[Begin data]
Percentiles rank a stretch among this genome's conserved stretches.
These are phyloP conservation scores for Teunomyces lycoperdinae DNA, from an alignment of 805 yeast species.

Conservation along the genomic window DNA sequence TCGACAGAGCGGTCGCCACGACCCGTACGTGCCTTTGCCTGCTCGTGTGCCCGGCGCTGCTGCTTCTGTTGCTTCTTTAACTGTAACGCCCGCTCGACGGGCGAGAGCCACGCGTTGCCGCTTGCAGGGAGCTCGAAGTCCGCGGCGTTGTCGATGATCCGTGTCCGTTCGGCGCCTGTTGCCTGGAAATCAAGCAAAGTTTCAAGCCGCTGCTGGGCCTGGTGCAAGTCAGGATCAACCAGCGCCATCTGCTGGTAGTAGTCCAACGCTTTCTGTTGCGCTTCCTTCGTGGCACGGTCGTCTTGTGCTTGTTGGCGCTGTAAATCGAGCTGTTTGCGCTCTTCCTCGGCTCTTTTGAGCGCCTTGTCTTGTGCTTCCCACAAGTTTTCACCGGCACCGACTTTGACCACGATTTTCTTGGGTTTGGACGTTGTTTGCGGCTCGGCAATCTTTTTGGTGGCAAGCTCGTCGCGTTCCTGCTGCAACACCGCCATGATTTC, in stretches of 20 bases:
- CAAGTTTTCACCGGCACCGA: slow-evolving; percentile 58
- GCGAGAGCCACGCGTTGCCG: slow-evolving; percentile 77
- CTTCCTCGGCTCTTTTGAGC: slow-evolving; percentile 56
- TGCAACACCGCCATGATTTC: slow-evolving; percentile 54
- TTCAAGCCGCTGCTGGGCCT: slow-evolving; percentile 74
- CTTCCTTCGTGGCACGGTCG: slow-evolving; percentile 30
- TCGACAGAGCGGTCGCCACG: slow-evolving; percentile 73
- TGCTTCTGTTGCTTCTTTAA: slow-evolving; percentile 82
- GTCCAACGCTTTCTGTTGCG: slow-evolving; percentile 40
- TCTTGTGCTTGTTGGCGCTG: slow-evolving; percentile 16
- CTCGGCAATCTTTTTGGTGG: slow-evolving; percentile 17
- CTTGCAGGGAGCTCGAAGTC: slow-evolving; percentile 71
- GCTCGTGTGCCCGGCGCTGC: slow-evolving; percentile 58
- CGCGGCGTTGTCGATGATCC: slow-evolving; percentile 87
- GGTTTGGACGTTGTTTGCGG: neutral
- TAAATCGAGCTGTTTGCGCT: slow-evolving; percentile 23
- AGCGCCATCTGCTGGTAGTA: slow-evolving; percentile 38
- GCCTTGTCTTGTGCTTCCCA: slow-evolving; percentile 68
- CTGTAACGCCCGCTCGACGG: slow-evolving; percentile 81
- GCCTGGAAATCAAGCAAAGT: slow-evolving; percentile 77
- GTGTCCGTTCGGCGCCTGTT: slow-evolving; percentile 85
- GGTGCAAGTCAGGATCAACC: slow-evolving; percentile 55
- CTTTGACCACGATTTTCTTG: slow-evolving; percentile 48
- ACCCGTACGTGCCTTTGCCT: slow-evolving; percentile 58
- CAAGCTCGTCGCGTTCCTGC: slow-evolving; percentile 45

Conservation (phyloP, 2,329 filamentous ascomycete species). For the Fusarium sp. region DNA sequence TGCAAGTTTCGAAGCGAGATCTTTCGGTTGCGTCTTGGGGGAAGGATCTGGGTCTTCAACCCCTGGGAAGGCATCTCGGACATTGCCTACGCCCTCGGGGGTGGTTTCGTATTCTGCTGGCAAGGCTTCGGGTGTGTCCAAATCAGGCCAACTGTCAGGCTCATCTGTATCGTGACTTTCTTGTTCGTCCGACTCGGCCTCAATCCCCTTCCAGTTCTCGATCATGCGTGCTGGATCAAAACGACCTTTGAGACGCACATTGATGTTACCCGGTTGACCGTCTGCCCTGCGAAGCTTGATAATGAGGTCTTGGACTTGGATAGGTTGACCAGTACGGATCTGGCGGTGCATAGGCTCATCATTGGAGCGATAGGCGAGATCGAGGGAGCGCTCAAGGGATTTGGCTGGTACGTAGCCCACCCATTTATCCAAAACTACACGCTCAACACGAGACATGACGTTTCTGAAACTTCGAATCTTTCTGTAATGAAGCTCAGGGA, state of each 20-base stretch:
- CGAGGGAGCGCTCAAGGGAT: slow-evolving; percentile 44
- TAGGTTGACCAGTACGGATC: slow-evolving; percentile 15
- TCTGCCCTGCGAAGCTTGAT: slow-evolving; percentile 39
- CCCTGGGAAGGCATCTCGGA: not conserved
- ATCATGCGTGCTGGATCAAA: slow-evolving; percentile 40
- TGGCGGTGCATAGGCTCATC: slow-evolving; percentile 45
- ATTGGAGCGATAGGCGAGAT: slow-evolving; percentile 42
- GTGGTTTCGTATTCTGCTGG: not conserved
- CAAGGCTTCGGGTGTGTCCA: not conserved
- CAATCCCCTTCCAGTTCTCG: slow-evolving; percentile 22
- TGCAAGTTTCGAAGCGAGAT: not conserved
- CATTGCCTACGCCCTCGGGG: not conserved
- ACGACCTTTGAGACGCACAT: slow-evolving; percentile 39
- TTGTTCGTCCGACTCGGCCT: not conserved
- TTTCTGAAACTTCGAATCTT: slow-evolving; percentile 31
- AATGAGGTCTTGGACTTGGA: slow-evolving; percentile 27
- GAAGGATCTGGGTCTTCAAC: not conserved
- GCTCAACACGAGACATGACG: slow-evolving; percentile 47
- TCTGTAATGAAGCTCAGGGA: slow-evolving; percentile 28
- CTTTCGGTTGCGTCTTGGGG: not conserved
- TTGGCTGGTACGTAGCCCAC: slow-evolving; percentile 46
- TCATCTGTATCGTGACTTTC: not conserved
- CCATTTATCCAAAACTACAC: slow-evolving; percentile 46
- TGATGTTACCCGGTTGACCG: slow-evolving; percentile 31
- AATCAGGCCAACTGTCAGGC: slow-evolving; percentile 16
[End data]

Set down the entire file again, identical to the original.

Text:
Percentiles rank a stretch among this genome's conserved stretches.
These are phyloP conservation scores for Teunomyces lycoperdinae DNA, from an alignment of 805 yeast species.

Conservation along the genomic window DNA sequence TCGACAGAGCGGTCGCCACGACCCGTACGTGCCTTTGCCTGCTCGTGTGCCCGGCGCTGCTGCTTCTGTTGCTTCTTTAACTGTAACGCCCGCTCGACGGGCGAGAGCCACGCGTTGCCGCTTGCAGGGAGCTCGAAGTCCGCGGCGTTGTCGATGATCCGTGTCCGTTCGGCGCCTGTTGCCTGGAAATCAAGCAAAGTTTCAAGCCGCTGCTGGGCCTGGTGCAAGTCAGGATCAACCAGCGCCATCTGCTGGTAGTAGTCCAACGCTTTCTGTTGCGCTTCCTTCGTGGCACGGTCGTCTTGTGCTTGTTGGCGCTGTAAATCGAGCTGTTTGCGCTCTTCCTCGGCTCTTTTGAGCGCCTTGTCTTGTGCTTCCCACAAGTTTTCACCGGCACCGACTTTGACCACGATTTTCTTGGGTTTGGACGTTGTTTGCGGCTCGGCAATCTTTTTGGTGGCAAGCTCGTCGCGTTCCTGCTGCAACACCGCCATGATTTC, in stretches of 20 bases:
- CAAGTTTTCACCGGCACCGA: slow-evolving; percentile 58
- GCGAGAGCCACGCGTTGCCG: slow-evolving; percentile 77
- CTTCCTCGGCTCTTTTGAGC: slow-evolving; percentile 56
- TGCAACACCGCCATGATTTC: slow-evolving; percentile 54
- TTCAAGCCGCTGCTGGGCCT: slow-evolving; percentile 74
- CTTCCTTCGTGGCACGGTCG: slow-evolving; percentile 30
- TCGACAGAGCGGTCGCCACG: slow-evolving; percentile 73
- TGCTTCTGTTGCTTCTTTAA: slow-evolving; percentile 82
- GTCCAACGCTTTCTGTTGCG: slow-evolving; percentile 40
- TCTTGTGCTTGTTGGCGCTG: slow-evolving; percentile 16
- CTCGGCAATCTTTTTGGTGG: slow-evolving; percentile 17
- CTTGCAGGGAGCTCGAAGTC: slow-evolving; percentile 71
- GCTCGTGTGCCCGGCGCTGC: slow-evolving; percentile 58
- CGCGGCGTTGTCGATGATCC: slow-evolving; percentile 87
- GGTTTGGACGTTGTTTGCGG: neutral
- TAAATCGAGCTGTTTGCGCT: slow-evolving; percentile 23
- AGCGCCATCTGCTGGTAGTA: slow-evolving; percentile 38
- GCCTTGTCTTGTGCTTCCCA: slow-evolving; percentile 68
- CTGTAACGCCCGCTCGACGG: slow-evolving; percentile 81
- GCCTGGAAATCAAGCAAAGT: slow-evolving; percentile 77
- GTGTCCGTTCGGCGCCTGTT: slow-evolving; percentile 85
- GGTGCAAGTCAGGATCAACC: slow-evolving; percentile 55
- CTTTGACCACGATTTTCTTG: slow-evolving; percentile 48
- ACCCGTACGTGCCTTTGCCT: slow-evolving; percentile 58
- CAAGCTCGTCGCGTTCCTGC: slow-evolving; percentile 45

Conservation (phyloP, 2,329 filamentous ascomycete species). For the Fusarium sp. region DNA sequence TGCAAGTTTCGAAGCGAGATCTTTCGGTTGCGTCTTGGGGGAAGGATCTGGGTCTTCAACCCCTGGGAAGGCATCTCGGACATTGCCTACGCCCTCGGGGGTGGTTTCGTATTCTGCTGGCAAGGCTTCGGGTGTGTCCAAATCAGGCCAACTGTCAGGCTCATCTGTATCGTGACTTTCTTGTTCGTCCGACTCGGCCTCAATCCCCTTCCAGTTCTCGATCATGCGTGCTGGATCAAAACGACCTTTGAGACGCACATTGATGTTACCCGGTTGACCGTCTGCCCTGCGAAGCTTGATAATGAGGTCTTGGACTTGGATAGGTTGACCAGTACGGATCTGGCGGTGCATAGGCTCATCATTGGAGCGATAGGCGAGATCGAGGGAGCGCTCAAGGGATTTGGCTGGTACGTAGCCCACCCATTTATCCAAAACTACACGCTCAACACGAGACATGACGTTTCTGAAACTTCGAATCTTTCTGTAATGAAGCTCAGGGA, state of each 20-base stretch:
- CGAGGGAGCGCTCAAGGGAT: slow-evolving; percentile 44
- TAGGTTGACCAGTACGGATC: slow-evolving; percentile 15
- TCTGCCCTGCGAAGCTTGAT: slow-evolving; percentile 39
- CCCTGGGAAGGCATCTCGGA: not conserved
- ATCATGCGTGCTGGATCAAA: slow-evolving; percentile 40
- TGGCGGTGCATAGGCTCATC: slow-evolving; percentile 45
- ATTGGAGCGATAGGCGAGAT: slow-evolving; percentile 42
- GTGGTTTCGTATTCTGCTGG: not conserved
- CAAGGCTTCGGGTGTGTCCA: not conserved
- CAATCCCCTTCCAGTTCTCG: slow-evolving; percentile 22
- TGCAAGTTTCGAAGCGAGAT: not conserved
- CATTGCCTACGCCCTCGGGG: not conserved
- ACGACCTTTGAGACGCACAT: slow-evolving; percentile 39
- TTGTTCGTCCGACTCGGCCT: not conserved
- TTTCTGAAACTTCGAATCTT: slow-evolving; percentile 31
- AATGAGGTCTTGGACTTGGA: slow-evolving; percentile 27
- GAAGGATCTGGGTCTTCAAC: not conserved
- GCTCAACACGAGACATGACG: slow-evolving; percentile 47
- TCTGTAATGAAGCTCAGGGA: slow-evolving; percentile 28
- CTTTCGGTTGCGTCTTGGGG: not conserved
- TTGGCTGGTACGTAGCCCAC: slow-evolving; percentile 46
- TCATCTGTATCGTGACTTTC: not conserved
- CCATTTATCCAAAACTACAC: slow-evolving; percentile 46
- TGATGTTACCCGGTTGACCG: slow-evolving; percentile 31
- AATCAGGCCAACTGTCAGGC: slow-evolving; percentile 16